Parenting less for more

18th Oct

An article in relation to key parenting areas that can be simplified and how parents are putting to much pressure on children and how society has changed in recent years. From parents wanting to leap frog children into adulthood as quick as they can instead of letting kids be kids

 

Parenting less for more

  • In our high-speed and “win at all costs” society, it seems that the goal of modern-day parenting is to make our children bypass childhood and leapfrog directly into adulthood.
  • We allow our kids to be bombarded with so much content from media and offer them too many choices while at the same time giving them little time to process everything.
  • In his groundbreaking book, Simplicity Parenting: Using the Extraordinary Power of Less to Raise Calmer, Happier and More Secure Kids, Payne challenges parents to look at their kids’ childhood as an “unfolding experience” rather than an “enrichment opportunity.”
  •  He says that if we look at it as an enrichment opportunity, then we will end up treating parenthood as if it was a competitive sport
  •  parents should instead slow down and simplify their children’s lives. We need to give our kids a “protective filter” that will preserve the pace and playful essence of childhood

Payne identifies four key parenting areas that can be simplified:

  • Home environment:
    • We need to “de-clutter” our kid’s environment.
    •  Children have too many toys, books, gadgets, clothes, etc
    • Having less will actually enable them to focus and enjoy things more
    •  De-cluttering opens up space for creativity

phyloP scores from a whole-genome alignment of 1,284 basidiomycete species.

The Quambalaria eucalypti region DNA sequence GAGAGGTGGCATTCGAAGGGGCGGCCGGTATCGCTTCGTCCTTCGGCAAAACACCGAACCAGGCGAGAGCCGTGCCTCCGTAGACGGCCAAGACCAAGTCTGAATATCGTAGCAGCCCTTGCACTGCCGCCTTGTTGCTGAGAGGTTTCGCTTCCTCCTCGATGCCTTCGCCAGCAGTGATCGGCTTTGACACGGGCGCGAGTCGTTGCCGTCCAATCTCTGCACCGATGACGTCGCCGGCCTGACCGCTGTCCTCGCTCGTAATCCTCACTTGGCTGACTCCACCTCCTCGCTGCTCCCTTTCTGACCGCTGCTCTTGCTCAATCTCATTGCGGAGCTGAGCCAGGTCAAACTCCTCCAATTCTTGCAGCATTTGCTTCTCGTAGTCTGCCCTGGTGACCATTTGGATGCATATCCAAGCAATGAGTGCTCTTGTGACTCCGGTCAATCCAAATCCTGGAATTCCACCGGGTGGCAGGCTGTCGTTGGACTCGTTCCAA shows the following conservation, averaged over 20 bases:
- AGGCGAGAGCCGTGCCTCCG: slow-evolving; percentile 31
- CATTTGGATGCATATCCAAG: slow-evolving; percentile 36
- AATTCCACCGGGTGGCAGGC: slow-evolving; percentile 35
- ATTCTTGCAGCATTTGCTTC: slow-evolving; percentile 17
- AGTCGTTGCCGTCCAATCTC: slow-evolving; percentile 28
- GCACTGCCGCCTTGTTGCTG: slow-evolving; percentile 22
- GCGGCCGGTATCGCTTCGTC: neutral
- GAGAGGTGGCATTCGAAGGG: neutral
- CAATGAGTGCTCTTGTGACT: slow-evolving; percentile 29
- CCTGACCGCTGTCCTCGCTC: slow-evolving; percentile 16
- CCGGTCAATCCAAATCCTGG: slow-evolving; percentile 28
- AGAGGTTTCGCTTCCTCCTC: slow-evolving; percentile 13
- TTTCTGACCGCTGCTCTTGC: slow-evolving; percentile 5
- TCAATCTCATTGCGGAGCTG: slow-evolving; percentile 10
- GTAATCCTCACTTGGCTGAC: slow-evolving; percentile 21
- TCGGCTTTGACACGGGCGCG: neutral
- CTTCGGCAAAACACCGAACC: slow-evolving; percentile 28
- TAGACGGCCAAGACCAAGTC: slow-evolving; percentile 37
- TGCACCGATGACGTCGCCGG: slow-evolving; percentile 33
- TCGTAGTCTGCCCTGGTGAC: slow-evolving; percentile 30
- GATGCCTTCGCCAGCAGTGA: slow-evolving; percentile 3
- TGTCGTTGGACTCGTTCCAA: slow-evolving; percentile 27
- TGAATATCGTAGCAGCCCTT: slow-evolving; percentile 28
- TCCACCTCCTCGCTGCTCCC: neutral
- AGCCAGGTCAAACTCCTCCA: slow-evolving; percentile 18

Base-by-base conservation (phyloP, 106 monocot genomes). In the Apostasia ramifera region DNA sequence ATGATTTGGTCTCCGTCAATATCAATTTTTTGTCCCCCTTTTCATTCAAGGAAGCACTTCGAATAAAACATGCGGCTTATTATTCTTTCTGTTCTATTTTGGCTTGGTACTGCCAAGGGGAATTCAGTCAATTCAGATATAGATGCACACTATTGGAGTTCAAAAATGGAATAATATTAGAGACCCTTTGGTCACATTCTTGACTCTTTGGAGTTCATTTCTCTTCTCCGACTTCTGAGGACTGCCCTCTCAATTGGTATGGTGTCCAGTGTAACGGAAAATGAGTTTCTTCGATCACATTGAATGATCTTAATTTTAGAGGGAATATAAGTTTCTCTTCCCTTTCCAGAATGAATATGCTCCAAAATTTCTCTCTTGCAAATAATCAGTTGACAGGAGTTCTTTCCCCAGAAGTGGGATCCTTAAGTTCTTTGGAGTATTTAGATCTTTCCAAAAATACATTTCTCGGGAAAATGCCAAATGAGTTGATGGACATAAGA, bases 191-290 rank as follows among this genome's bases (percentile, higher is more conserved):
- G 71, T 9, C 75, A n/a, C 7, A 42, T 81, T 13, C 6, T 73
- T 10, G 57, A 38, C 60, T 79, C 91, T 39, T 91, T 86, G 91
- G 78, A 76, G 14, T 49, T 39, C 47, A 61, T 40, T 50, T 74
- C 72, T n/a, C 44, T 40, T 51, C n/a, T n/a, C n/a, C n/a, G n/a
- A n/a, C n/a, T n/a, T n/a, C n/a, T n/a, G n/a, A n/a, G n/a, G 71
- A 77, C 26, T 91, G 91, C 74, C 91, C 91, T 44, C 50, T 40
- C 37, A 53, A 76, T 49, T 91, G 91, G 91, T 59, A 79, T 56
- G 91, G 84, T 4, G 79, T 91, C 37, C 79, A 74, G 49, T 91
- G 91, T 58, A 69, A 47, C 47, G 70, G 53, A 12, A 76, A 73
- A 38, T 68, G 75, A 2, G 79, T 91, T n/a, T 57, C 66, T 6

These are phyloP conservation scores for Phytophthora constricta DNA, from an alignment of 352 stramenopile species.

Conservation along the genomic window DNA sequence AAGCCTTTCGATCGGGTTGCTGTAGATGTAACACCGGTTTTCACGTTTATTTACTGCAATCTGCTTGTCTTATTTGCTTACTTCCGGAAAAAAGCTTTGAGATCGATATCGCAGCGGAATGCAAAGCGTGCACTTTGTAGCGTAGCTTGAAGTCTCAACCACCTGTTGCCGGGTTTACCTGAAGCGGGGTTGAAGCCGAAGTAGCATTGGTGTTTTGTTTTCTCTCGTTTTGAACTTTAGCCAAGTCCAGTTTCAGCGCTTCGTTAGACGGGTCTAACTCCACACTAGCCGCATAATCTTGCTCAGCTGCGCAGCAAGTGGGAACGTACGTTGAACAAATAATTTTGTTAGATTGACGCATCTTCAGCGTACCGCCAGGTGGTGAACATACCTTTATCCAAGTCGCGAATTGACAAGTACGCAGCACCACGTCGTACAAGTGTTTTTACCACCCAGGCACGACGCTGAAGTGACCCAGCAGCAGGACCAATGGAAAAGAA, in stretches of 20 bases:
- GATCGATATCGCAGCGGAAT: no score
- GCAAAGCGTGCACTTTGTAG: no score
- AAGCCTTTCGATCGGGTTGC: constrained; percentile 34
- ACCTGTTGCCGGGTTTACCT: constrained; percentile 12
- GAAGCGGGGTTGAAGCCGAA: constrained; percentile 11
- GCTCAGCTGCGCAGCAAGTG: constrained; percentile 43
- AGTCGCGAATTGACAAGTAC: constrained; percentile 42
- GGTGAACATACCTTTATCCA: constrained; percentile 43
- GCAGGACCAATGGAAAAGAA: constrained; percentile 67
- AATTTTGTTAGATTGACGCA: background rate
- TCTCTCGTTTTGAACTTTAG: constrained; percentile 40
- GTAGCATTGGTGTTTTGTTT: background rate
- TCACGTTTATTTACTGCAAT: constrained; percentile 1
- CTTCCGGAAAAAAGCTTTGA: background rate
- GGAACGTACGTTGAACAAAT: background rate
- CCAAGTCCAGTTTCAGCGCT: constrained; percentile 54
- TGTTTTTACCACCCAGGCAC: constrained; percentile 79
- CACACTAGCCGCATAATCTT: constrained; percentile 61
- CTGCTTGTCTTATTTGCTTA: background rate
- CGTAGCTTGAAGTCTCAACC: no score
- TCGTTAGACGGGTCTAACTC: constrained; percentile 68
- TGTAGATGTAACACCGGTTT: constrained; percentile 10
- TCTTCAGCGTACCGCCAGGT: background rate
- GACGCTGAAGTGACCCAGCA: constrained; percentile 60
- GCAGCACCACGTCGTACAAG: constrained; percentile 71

• Having fewer toys, for instance, increases the chances for imagination because the “one toy becomes many things as opposed to many toys becoming only one thing each.”
    • Kid’s schedule:
      • Remember that parenting is not a contest.
      •  Carefully consider the pros and cons of organized sports and other “enrichment” activities.
      • Too many activities may not only overwhelm children, it may also limit their ability to motivate and direct themselves.
      •  Give them breaks and time to play on their own.
    • Rhythms and rituals:
      • We need to put more predictability and stability in our children’s lives.
      • Time for regular family gatherings where the whole family can relax and freely talk to one other without distractions, such as evening mealtimes, should be protected.
    • ·         Filter out the adult world:
      •  We should minimize the exposure of our children to adult concerns and inappropriate adult conversations. What we talk about affects the mood that we create in our homes
      • Payne suggests that before we speak in front of our children, we need to pause and ask ourselves three simple questions: “Is it true, kind, and necessary?”
      • Filtering out the adult world also means scaling back on media (especially electronic media) in order to limit the endless and often inappropriate deluge of information and stimulation that our kids are subjected to.

http://www.philstar.com/Article.aspx?articleId=738434&publicationSubCategoryId=80

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